There is not a school community untouched: kids not old enough to see Rated R movies or drive a car are sexting: taking videos and pics of their parts and sharing with one, or some. Then some more.
Kids think they are flirting. Or sexy. Or competitive. Or hot. Or cool.
Schools and police deem it criminal.
Immune/oblivious parents adopt a mob mentality on social media to crucify the minors, the parents, and the schools.
Careful, perfect parents. Careful.
Before you blame the kids, parents, or school, the moral character or slutty girls or horny boys, or God, video games, and apple pie, you might want to take a little look-see on your perfect darling’s device: the group chats, snapchats, instagram, vines, kik, and whatnot. Read the posts and the comments. Prepare yourself.
You didn’t do anything wrong, and here’s the thing: neither did they.
They are teenagers behaving badly, needing a short leash, limitations, and an awkward, eye-opening conversation about consent, compliance, sex, respect, women, exploitation, love, and all that gray stuff in between.
And because the current laws vilify our frontal lobe challenged youth, a What-You-Need-to-Know-About-Child-Pornography-for-Dummies should be thrown in for good measure.
Until the gray matter between their ears catches up with the hormones raging between their legs, therein lies the problem.
Sexting may be, in some opinions, in poor, irrational taste. It may be immoral, unethical and lead to sexual exploitation of unsuspecting parties. It may prove embarrassing and humiliating and costly.
But, in my humble mom opinion, this is nothing new.
It is normal, horny teenagers behaving in a normal, horny way, albeit with cutting edge technology leaving a digital footprint and a permanent record.
Experimenting. Pushing the limits. Putting themselves, and sadly, often unsuspecting others, in situations they neither asked for or wanted.
Is sexting a healthy portrayal of human sexuality in a safe venue that doesn’t cause STIs, HIV, or pregnancy? Maybe. Maybe not. Are girls and boys exploited, taken advantage of to someone’s immediate pleasure (financial, sexual, social)? Probably. Are parents panicking? Absolutely. Are teachers and administrators looking for anyone to blame so that the buck/lawsuit does not stop there? Probably.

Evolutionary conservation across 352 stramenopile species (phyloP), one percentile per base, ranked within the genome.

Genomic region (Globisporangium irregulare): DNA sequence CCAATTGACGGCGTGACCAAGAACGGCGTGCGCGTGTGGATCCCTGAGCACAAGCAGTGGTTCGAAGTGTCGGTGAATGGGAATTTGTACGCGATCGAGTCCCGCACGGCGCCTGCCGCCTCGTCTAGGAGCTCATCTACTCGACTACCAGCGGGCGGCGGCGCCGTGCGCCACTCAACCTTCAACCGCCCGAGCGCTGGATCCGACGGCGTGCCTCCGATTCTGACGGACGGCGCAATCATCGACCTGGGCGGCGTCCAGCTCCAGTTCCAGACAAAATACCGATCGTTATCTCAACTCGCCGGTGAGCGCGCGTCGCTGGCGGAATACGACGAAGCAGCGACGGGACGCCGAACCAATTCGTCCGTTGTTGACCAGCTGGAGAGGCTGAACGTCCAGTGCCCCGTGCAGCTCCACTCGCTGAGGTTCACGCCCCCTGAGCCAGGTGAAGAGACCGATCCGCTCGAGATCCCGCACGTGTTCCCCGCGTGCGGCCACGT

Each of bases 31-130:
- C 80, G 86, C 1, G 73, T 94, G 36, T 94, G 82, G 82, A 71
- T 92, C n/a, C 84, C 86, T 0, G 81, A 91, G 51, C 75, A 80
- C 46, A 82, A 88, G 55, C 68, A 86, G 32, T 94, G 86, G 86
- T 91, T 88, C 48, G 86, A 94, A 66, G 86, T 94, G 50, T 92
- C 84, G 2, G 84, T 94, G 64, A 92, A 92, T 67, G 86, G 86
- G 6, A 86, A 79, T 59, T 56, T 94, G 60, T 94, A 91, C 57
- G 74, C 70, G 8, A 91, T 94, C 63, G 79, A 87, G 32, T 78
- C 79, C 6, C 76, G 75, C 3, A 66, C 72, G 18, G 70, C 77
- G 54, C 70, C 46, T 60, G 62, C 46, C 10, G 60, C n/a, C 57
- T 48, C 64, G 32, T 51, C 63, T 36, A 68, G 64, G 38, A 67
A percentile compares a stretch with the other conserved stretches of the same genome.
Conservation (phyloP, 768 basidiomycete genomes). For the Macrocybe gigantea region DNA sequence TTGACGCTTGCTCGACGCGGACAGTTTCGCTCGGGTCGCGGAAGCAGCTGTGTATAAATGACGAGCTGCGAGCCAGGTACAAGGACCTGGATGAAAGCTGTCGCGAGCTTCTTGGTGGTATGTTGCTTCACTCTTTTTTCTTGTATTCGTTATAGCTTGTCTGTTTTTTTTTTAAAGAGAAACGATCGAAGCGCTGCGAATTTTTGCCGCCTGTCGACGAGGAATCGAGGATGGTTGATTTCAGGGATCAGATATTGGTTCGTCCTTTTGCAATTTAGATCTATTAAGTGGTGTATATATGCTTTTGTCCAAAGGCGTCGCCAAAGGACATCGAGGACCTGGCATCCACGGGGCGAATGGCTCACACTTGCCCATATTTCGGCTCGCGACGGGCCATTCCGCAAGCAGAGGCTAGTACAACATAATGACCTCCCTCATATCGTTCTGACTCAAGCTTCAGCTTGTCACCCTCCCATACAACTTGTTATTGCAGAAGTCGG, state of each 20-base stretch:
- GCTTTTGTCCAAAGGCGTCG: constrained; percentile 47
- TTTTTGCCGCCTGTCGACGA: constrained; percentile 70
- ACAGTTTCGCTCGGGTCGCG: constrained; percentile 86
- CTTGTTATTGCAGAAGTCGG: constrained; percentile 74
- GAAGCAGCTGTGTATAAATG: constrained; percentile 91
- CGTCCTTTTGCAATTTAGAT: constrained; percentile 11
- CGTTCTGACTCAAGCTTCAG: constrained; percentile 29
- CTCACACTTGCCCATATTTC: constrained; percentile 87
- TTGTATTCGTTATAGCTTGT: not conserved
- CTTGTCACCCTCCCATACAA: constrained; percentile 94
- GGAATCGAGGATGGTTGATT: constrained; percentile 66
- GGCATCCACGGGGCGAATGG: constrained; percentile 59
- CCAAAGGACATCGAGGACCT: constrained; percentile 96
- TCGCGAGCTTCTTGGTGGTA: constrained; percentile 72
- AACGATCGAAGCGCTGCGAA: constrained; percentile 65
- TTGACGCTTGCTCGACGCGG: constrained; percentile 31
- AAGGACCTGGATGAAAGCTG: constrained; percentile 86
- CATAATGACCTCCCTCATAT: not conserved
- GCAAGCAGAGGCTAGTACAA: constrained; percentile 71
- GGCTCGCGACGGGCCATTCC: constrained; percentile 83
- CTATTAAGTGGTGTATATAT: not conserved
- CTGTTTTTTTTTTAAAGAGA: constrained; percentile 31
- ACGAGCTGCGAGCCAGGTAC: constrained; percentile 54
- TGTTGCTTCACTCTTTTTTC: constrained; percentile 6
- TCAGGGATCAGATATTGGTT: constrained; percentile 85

And are police and lawyers, judges and juries grasping for someplace to lay blame, suit, cause, effect – a round peg in the square hole of litigation. Sexual reference implied, not guaranteed.
This has been happening forever; but now, in this digital age, in some states, in my state, it is a federal crime.
Back in the pre-cellphone time of my childhood, I vividly remember going into Charlie’s Garage with my gear-head, grease-monkey dad.
Walking past the bays with cars hoisted high in the air, into the back office, with cigarette smoke heavy in the air and girly calendars adorning the cement blocks walls. Didn’t matter if the year turned once, twice, or a decade, the walls stayed dressed with nearly naked photos, calendars, post cards, and pin-ups.
I remember thinking they must be cold. Why were they so naked? Outdoors? On the hood of a car? And why did their butts show but not their boobs?
I didn’t think it gross. I thought it weird.
A little older, say 11 or 12 maybe, I remember a barn boy or neighbor asking for my dad’s Playboy magazines. Somehow they knew about them, and they’d pay in Yodels or Charleston Chews or maybe even there was a transfer of money – I don’t recall. But I do remember going into the basket next to the toilet, and pulling out the Playboy and delivering.
He didn’t want it for the articles.
Tantalizing. Off limits. Sex. Sexist. Weird. Uncomfortable. And somehow elite, in a very weird way of haves and have nots. We had, others did not, but wanted. Capitalism at its American best; a successful a business venture. No one arrested me; judged me, sure. But cops were not called. Lawyers not retained. Lives not ruined.
Is sharing naked images via text or social media any different? Or very different?
Families today have more to worry about. Criminal charges. Child pornography. Felonies. It’s criminal what is happening: the ones that post, the ones that share, the ones that view.
I’m not saying they get a gimme; a get out of jail free card. I’m saying, for the most part, they don’t deserve the Do Not Pass Go [Puberty]; Go Directly To Jail permanent designation. For the most part, these kids know not what they do; they just do.
Because they are teenagers. Young, undeveloped, immature brains and irrational emotions trapped in hairy, emerging, sexual bodies.
It deserves our utmost attention. We owe it to our kids to explain, to the best of our ability, the consequences of being irrational teens, and hope the laws catch up before more victims emerge from behind and in front of the camera.
Experimentation. It’s what teenagers do, and have always done, without the technology that gets them arrested, convicted, and labeled as a felon. Forever.